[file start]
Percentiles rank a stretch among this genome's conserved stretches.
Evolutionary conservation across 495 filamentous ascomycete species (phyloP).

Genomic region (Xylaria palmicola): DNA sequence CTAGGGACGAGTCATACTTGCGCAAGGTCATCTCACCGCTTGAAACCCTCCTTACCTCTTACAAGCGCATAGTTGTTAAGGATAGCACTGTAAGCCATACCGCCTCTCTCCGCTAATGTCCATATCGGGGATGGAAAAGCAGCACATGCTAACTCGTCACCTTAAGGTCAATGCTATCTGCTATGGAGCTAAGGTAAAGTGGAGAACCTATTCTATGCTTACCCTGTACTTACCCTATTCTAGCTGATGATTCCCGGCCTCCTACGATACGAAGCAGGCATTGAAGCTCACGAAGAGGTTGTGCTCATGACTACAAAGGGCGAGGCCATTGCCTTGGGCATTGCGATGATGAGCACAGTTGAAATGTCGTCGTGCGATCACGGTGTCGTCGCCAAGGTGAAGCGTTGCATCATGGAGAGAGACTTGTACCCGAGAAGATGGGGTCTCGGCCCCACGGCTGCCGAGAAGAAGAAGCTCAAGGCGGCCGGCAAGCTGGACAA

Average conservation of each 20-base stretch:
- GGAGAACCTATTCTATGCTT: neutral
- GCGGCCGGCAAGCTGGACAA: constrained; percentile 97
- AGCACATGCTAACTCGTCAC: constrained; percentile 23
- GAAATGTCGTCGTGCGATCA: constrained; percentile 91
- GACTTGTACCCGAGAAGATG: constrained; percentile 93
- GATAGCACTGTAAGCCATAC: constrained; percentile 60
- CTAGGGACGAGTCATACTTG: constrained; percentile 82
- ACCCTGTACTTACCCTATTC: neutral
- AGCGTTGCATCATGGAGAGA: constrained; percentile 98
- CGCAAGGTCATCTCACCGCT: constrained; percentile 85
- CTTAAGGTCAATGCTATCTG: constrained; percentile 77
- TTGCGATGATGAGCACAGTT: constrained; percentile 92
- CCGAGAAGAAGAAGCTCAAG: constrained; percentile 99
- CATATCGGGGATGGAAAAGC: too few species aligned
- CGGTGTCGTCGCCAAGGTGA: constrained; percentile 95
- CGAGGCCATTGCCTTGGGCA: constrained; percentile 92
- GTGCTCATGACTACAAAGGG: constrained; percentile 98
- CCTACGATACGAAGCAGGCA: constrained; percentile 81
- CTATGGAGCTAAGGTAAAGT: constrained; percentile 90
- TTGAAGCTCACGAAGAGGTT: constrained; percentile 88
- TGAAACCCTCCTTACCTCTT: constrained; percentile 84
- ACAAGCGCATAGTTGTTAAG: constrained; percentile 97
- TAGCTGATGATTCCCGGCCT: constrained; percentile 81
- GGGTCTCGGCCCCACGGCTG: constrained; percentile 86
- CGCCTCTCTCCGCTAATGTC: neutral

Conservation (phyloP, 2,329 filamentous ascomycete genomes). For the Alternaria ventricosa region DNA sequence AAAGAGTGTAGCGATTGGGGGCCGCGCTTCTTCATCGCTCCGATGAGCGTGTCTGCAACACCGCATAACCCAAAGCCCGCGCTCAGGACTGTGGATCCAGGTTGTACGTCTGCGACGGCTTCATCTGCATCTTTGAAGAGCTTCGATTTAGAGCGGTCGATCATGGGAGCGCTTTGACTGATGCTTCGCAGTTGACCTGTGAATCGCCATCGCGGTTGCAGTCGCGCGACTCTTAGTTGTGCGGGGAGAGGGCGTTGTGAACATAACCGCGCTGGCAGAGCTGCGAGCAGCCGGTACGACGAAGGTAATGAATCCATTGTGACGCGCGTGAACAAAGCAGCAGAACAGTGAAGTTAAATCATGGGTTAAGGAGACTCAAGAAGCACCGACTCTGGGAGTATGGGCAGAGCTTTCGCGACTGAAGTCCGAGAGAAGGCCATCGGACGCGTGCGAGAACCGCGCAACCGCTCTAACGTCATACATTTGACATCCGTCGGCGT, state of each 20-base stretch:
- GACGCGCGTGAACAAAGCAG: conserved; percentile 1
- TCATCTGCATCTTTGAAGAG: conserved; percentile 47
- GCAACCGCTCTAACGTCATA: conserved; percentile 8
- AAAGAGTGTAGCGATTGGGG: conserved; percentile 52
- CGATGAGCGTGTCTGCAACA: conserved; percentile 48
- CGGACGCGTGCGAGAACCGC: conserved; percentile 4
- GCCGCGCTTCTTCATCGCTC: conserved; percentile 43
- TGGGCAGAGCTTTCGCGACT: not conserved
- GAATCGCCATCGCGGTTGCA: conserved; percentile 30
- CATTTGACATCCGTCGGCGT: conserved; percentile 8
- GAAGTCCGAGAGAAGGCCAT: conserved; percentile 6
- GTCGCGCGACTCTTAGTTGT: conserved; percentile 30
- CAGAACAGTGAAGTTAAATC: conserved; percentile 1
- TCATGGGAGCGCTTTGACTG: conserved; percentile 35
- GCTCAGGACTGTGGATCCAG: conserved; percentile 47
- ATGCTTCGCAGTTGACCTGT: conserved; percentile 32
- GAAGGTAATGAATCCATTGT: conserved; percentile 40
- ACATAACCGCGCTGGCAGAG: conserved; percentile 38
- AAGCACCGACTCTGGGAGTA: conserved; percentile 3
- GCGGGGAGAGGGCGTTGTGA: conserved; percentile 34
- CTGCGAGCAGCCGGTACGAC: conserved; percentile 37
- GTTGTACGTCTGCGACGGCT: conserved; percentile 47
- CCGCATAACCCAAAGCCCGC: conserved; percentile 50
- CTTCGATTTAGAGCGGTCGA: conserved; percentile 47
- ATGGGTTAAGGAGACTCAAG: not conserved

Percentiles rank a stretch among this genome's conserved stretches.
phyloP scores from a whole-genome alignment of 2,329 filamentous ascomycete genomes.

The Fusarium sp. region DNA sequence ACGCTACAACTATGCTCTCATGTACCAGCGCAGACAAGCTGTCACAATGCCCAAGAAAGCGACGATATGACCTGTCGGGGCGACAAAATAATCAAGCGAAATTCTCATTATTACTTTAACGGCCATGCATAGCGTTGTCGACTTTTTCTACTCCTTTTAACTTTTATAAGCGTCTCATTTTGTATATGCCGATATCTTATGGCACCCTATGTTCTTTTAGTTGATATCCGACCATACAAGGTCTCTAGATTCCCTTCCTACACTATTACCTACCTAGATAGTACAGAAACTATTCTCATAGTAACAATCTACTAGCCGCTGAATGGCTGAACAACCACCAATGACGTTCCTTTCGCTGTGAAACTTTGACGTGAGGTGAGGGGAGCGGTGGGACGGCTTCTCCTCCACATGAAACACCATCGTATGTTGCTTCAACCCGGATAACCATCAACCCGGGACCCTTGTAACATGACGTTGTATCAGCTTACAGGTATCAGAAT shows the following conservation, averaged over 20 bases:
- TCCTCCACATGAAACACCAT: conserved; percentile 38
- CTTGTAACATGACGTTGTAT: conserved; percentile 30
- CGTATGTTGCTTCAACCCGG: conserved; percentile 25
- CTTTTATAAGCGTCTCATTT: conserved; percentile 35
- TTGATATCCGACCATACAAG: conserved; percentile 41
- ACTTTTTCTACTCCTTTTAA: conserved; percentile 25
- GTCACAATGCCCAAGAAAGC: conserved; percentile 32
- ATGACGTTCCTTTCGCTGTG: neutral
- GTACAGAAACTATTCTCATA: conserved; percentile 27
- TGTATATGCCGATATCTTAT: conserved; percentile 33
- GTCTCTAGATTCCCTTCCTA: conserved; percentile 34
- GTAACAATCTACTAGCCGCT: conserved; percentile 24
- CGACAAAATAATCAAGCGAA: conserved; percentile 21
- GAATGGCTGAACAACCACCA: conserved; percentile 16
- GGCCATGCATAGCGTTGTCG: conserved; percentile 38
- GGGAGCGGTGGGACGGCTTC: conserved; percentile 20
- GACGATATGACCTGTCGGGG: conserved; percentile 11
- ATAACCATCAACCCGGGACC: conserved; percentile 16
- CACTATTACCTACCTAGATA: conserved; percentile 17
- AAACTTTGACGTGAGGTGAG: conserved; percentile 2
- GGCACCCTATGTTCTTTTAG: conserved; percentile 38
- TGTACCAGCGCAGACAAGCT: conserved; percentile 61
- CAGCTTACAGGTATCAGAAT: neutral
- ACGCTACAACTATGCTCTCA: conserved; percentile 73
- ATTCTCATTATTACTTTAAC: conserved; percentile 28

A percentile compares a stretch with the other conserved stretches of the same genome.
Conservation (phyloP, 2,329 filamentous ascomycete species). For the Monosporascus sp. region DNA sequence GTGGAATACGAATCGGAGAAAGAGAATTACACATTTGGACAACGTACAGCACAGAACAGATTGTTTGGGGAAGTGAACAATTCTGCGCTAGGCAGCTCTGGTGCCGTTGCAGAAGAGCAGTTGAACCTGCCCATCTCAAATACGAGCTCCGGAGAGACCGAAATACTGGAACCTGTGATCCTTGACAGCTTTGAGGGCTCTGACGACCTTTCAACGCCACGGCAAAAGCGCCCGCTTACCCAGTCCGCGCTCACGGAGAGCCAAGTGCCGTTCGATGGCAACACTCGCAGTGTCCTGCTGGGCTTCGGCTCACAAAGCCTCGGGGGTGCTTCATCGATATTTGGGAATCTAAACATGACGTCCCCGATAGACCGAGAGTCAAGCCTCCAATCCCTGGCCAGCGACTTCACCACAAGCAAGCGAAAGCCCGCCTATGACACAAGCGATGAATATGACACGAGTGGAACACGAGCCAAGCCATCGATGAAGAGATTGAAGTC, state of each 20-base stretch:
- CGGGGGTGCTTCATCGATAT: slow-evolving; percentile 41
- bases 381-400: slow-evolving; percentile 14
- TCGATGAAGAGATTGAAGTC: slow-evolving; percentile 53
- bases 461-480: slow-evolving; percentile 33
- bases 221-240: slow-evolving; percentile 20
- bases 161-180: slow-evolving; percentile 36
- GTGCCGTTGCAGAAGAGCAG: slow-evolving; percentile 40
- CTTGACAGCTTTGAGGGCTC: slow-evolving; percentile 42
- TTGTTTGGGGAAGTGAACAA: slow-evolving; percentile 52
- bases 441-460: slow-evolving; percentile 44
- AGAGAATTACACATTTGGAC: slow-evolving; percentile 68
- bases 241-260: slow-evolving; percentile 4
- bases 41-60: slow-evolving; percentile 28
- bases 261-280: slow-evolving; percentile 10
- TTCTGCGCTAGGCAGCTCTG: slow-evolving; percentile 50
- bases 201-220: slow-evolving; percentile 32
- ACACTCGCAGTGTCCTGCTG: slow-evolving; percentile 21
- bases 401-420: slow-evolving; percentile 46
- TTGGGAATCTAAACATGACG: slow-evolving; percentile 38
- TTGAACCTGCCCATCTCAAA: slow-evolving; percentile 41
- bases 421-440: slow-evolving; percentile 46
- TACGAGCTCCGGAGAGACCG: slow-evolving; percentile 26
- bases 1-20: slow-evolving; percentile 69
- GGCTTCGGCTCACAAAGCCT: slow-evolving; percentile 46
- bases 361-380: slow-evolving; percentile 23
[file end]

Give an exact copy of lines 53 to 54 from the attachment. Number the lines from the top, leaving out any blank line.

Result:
- CCGCATAACCCAAAGCCCGC: conserved; percentile 50
- CTTCGATTTAGAGCGGTCGA: conserved; percentile 47